Developed to provide the growing numbers
of affluent private pilots with cabin
comfort, the prototype de Havilland
D.H.80 was first flown at Stag Lane on
9 September 1929. It introduced the inverted
de Havilland Gipsy II engine, improving
the pilot's view over the nose,
and had a slab-sided plywood-covered
fuselage accommodating the pilot (forward)
and two passengers side-by-side
at the rear of the cabin. Two doors were
provided on the starboard side. Production
aircraft began to appear in March
1930, designated D.H.80A Puss
Moth, incorporating a new welded
steel-tube and fabric-covered fuselage,
the first de Havilland light aircraft to
feature this method of construction.
Notable were swivelling main landing
gear shock-absorber fairings which
could be turned broadside to the airflow
to act as airbrakes. Other changes included
single doors on each side of the
fuselage, and installation of the improved
89kW Gipsy III; later
examples were powered by the 97kW Gipsy Major. A total of 259 aircraft
was manufactured in the UK, the
last leaving Stag Lane in March 1933,
and many were used for pioneering
flights. Another 25 aircraft were built by
de Havilland Aircraft of Canada Ltd.
During July 1931 Amy Johnson used
Jason II to fly from Lympne to Tokyo in 8
days 22 hours 35 minutes, and in 1932
Jim Mollison flew from Lympne to Cape
Town in 4 days 17 hours 19 minutes.
Mollison's second Puss, The Heart's
Content, had a 727-litre
fuel tank installed in the front of the cabin
and additional windows in the rear, its
5794km range enabling
him to make the first solo east-west
North Atlantic crossing, leaving Portmarnock
Strand, Dublin, on 18 August 1932
and arriving 31 hours 20 minutes later at
Penfield Ridge, New Brunswick. On 6
February 1933, Mollison took off from
Lympne en route to Natal, Brazil, and became
the first man to make a solo crossing
of the South Atlantic.
|A three-view drawing (700 x 689)|
| ENGINE||1 x de Havilland Gipsy III inline piston engine, 89kW|
| Take-off weight||930 kg||2050 lb|
| Empty weight||574 kg||1265 lb|
| Wingspan||11.2 m||37 ft 9 in|
| Length||7.62 m||25 ft 0 in|
| Height||2.13 m||7 ft 0 in|
| Wing area||20.62 m2||221.95 sq ft|
| Max. speed||206 km/h||128 mph|
| Cruise speed||174 km/h||108 mph|
| Ceiling||5335 m||17500 ft|
| Range||483 km||300 miles|
|Bill Hanshaw, e-mail, 22.08.2016 22:57|
I'm searching for a photo of the original 1929 Puss Moth DH80 Prototype coded "E.1", later coded G-AAHZ. It was an all- wood structure with a slab-sided fuselage. The aircraft was later used as a test-bed for testing Gypsy engines. I'm building an indoor rubber-powered scale model of this plane and would appreciate any information on it, especially color information. Thanks, Bill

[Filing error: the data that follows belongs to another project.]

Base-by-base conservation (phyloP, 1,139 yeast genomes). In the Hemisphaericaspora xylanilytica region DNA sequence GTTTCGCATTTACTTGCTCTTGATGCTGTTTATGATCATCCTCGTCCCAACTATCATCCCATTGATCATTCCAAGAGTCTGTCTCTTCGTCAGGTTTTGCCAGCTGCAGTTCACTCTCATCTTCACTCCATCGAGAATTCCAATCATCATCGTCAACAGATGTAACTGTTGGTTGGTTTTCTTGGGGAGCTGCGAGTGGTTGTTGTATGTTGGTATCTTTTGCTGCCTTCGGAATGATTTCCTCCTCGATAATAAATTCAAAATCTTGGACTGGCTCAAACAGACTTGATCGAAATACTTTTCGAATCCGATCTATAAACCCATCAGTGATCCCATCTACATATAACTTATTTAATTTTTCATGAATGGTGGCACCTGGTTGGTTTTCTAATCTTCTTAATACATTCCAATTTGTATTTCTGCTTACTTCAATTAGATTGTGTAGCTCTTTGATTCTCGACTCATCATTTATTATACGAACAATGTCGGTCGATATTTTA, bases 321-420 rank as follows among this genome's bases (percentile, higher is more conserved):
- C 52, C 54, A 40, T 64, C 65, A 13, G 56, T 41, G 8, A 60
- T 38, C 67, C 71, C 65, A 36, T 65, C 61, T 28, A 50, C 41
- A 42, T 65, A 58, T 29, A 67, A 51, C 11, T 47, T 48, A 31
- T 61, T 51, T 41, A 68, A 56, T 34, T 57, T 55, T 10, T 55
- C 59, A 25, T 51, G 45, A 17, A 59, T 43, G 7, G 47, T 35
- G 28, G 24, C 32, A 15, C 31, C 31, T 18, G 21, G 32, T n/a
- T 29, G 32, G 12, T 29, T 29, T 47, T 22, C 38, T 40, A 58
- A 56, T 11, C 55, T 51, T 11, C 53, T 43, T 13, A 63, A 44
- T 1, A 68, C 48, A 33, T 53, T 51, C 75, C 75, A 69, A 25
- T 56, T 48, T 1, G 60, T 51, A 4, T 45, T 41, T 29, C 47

|drsjvmahipal, e-mail, 30.11.2015 16:22|
We are from Bellary Karnataka India 583103 ph 9448006897 1932
J R D tata tata airways flew the indias first air mail starting from karachi Bombay BELLARY to madras he stayed in night at small toy airport, plane was de haviland puss moth we want details of the vevt and plane to celebarate the event any planes available or models kindly help
|Chris Hall, e-mail, 16.04.2013 19:34|
I have just received a photo of DH Puss Moth G-ABLD on a flat sandy beach with low dunes behind. Can anyone add more information about 'LD for me ?
|Agaram Sunderajan, e-mail, 29.08.2012 15:27|
Did it have dual controls?
|sean duffy, e-mail, 16.04.2012 01:00|
Does anyone know the whereabouts of or what bacame of Jim Mollison's plane? Just back from a great walk along the Portmarnock strand where he took off in 1932 -80yr anniversary coming up! No mean achievement considering prevailing winds are west-east across the n.atlantic.
|Vince Pleasant, e-mail, 11.12.2010 18:14|
The Puss Moth in your photo G-AAZP was based in Hawarden in the early 1970's. It was painted in the colours of Hawarden Flying Club, cream and olive green. There was also a Hornet Moth, Tiger Moth and three DH22 Chipmunks - I went solo in May 1976 in Chipmunk G-BBRV. Happy times.....
|chalkes, e-mail, 05.11.2009 10:34|
I inderstand that the plane was put on exhibition in a London Theatre for a period of time, does anyone know which theatre it was please. Thank you
|Sanjiv Raheja, e-mail, 17.09.2009 21:28|
I just wanted to know about the total nos of the type in India and whether any of those were registered as VT-ACS or VT-ACB
|Robin Hasting, e-mail, 17.09.2009 02:26|
"The Heart's Content" was overall yellow with the name in black script under the side windows with registry
(G-ABXY) in large black letters on the side with the Union Jack on the upper rudder. I have sent you four pictures of the plane for reference.
|Romulo Figueiredo, e-mail, 06.01.2007 20:02|
The first man to make a solo crossing of South Atlantic was Bert Hinkler, the famous australian flyer, in 1931, from Natal, Brazil, to Bathurst, Africa. His plane (CF-APK) was also a Puss Moth, with a Gipsy III engine, and was the same that led him to the final flight in Northern Italy in 1933.
|Pierre Vachon, e-mail, 06.01.2007 16:50|
Jim Mollison landed at Pennfield Ridge, about thirty miles from where I live, and I want to do a watercolour painting of him about to land there. I have flown over the area and have a pretty good idea of the landscape he saw as he was about to put down. However, I have little or no information on the colour scheme of the Puss Moth he flew. Can anyone tell me how the machine was painted?
Do you have any comments?
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